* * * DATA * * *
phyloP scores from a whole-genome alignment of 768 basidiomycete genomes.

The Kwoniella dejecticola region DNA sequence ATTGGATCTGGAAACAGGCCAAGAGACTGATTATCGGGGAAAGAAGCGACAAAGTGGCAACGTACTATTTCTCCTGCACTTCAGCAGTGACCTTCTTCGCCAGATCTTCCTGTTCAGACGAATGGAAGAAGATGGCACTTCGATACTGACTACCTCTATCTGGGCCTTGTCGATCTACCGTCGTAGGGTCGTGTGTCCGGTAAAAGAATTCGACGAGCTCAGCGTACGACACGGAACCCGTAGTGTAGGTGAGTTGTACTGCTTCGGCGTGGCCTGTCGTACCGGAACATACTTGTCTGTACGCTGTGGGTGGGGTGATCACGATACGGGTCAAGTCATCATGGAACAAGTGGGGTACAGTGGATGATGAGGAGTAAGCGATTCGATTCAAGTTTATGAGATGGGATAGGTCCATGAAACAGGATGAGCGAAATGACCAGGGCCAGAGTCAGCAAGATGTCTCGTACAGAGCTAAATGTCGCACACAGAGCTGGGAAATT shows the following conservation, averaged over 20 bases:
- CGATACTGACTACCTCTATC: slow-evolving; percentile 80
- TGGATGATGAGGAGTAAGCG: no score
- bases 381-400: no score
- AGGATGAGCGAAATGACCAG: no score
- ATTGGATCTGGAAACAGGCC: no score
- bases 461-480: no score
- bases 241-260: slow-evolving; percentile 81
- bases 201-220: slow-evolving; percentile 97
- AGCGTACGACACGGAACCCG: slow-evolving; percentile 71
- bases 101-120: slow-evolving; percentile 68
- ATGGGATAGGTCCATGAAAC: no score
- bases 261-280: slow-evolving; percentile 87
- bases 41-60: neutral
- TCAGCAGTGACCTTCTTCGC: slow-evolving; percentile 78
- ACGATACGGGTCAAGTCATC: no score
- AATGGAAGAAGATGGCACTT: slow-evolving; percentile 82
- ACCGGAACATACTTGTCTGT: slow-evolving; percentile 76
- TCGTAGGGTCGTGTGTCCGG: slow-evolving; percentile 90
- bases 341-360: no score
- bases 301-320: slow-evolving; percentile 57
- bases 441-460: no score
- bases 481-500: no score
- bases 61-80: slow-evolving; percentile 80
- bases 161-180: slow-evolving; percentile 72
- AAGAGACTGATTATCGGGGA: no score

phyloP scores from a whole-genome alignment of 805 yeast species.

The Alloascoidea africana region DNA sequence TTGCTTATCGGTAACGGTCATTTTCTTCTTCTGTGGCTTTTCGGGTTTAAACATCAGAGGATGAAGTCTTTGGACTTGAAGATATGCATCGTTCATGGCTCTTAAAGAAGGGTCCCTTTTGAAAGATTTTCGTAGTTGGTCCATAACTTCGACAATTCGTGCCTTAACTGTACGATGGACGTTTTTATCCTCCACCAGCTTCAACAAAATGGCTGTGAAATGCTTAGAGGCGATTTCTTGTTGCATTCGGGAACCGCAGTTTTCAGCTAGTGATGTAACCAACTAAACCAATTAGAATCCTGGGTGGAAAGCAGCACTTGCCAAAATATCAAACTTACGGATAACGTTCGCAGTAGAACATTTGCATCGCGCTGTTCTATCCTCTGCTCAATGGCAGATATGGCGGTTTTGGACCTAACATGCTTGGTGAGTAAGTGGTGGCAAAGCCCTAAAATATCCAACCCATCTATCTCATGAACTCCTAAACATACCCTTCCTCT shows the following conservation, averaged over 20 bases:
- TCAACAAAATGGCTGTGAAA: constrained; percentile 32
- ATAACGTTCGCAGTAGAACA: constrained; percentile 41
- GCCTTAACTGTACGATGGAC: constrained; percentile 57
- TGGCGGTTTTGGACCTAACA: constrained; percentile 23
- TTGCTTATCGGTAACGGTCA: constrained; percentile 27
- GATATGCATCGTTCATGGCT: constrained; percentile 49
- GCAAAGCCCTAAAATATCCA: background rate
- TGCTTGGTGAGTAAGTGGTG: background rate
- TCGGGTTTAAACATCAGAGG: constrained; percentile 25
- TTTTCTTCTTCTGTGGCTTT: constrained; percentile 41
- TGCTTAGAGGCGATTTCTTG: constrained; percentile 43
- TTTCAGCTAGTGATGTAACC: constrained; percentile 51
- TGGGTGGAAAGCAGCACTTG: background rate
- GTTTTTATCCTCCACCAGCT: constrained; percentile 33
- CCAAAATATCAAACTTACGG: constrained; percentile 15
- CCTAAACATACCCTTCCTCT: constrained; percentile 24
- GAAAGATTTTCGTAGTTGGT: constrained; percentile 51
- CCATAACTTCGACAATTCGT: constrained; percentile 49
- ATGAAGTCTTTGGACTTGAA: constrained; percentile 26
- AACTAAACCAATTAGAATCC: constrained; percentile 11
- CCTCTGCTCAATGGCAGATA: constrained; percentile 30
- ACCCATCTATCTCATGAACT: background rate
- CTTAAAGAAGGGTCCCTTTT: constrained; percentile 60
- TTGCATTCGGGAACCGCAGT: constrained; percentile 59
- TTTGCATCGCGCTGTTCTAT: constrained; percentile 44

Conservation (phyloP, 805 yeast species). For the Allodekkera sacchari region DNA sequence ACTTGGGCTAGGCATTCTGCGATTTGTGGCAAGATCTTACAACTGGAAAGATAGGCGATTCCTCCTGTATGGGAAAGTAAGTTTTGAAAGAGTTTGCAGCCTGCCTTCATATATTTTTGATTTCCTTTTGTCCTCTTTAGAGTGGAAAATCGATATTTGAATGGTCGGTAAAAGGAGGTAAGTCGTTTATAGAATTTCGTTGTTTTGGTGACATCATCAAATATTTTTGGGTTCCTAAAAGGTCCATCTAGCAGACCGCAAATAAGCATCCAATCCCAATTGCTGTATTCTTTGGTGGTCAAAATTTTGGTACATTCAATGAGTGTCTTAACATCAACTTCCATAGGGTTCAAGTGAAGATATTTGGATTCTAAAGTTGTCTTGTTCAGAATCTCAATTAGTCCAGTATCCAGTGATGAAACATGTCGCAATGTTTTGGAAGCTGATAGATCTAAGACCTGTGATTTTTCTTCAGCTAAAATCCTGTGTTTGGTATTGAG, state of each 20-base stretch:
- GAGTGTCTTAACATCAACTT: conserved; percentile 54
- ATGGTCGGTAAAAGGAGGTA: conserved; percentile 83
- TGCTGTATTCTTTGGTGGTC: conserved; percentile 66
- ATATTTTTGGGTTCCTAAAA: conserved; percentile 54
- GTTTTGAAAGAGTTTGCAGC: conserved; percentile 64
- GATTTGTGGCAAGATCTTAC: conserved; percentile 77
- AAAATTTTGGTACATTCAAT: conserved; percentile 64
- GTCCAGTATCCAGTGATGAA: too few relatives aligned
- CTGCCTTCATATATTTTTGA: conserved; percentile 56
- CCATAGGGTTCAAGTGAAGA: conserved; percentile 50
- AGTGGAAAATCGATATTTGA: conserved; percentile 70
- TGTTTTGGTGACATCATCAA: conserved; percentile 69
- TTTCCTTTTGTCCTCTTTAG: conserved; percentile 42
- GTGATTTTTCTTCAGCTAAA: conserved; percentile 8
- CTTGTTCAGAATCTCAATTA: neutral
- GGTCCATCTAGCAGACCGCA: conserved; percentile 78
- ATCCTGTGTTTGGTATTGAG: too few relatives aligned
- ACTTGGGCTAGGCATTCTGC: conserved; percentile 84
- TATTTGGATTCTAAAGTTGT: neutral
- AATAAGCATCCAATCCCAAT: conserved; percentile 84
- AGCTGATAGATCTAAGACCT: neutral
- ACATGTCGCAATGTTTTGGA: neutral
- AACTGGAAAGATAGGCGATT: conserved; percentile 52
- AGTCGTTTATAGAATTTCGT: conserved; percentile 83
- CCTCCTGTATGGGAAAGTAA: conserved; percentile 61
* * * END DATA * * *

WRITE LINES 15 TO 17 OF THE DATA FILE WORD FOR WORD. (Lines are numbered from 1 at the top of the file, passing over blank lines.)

- bases 41-60: neutral
- TCAGCAGTGACCTTCTTCGC: slow-evolving; percentile 78
- ACGATACGGGTCAAGTCATC: no score